Read the OPSS article for more information about the ingredients found in energy drinks.
Nicotine, like caffeine, exerts potent effects on the human body.8 It is considered a psychoactive drug, which means it alters the normal functioning of the brain by stimulating the central nervous system. This results in a nicotine “buzz” or “high.” Some people use smokeless tobacco for performance enhancement. Smokeless alternatives can contain higher nicotine concentrations than cigarettes.8 When smokeless tobacco is placed in the mouth, the nicotine is readily taken up into the small blood vessels that line the mouth and gums, after which it travels through the bloodstream to the brain, where it exerts multiple effects.
Self-reported “benefits” of nicotine include:
- Decreased appetite
- Decreased pain
- Control or reduction of body weight
- Ability to focus attention
- Increased energy
The reported ability of nicotine to focus attention or “enhance mental state” is why users claim their reaction time and performance are enhanced. However, studies consistently find no differences in reaction times between users and nonusers of smokeless tobacco.
Some studies have examined the effects of nicotine (using forms that did not require smoking) on exercise performance.9 The results suggested that it might have some performance-enhancing benefits, but more studies are needed.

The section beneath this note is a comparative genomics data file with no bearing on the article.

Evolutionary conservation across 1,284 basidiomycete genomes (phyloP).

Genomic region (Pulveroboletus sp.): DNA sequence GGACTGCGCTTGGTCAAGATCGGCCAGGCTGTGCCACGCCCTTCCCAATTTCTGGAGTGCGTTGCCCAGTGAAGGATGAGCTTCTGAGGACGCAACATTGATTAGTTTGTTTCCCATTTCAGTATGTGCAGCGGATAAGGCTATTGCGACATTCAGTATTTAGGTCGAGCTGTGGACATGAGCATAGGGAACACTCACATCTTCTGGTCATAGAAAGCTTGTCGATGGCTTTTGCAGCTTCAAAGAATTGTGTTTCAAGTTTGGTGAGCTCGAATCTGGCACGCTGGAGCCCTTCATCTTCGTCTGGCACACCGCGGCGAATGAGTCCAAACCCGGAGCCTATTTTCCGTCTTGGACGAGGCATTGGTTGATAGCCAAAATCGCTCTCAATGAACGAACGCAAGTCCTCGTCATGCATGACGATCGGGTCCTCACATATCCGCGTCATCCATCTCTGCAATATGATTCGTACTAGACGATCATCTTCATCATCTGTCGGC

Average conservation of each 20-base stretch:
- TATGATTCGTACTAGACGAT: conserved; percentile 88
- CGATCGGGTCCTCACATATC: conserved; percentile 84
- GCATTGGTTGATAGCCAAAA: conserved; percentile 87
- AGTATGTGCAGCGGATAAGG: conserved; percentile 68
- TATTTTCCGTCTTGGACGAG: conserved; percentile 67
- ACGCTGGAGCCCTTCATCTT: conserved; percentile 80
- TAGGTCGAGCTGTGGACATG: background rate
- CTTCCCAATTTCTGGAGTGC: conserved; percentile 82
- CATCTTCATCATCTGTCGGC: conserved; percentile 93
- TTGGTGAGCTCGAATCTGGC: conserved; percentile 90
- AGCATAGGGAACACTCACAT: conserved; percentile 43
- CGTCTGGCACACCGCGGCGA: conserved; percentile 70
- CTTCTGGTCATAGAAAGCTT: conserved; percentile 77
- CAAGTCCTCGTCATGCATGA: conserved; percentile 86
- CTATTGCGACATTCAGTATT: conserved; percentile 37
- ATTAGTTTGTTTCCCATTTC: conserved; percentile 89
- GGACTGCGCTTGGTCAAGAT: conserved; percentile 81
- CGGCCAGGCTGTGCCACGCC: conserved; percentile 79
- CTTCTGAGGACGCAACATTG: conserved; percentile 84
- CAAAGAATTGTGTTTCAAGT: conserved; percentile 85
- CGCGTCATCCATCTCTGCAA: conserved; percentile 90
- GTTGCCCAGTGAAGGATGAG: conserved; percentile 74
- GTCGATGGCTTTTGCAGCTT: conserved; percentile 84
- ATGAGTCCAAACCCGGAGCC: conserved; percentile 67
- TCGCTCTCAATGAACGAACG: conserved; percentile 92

Nicotine has some very detrimental effects:10
- It increases blood pressure, heart rate, and rate of respiration.
- It constricts/tightens blood vessels, which leads to increases in blood pressure and heart rate.
- It stimulates the nervous system.
Although nicotine might have performance-enhancing benefits, they do not outweigh the negative effects of potential nicotine dependence and withdrawal. The Centers for Disease Control and Prevention has a fact sheet on the health effects of smokeless tobacco, including information about nicotine addiction.
- Austin, K. G., McLellan, T. M., Farina, E. K., McGraw, S. M., & Lieberman, H. R. (2016). Soldier use of dietary supplements, including protein and body building supplements, in a combat zone is different than use in garrison. Applied Physiology, Nutrition, and Metabolism, 41(1), 88–95. doi:10.1139/apnm-2015-0387
- Nutrition Business Journal. (2018). Supplement Business Report 2018. New Hope Network, http://images.info.newhope.com/Web/NewHopeNaturalMedia/%7Bd6521f56-fca7-448f-84bb-2b3911741c88%7D_Supplement_Business_Report-PREVIEW_2018.pdf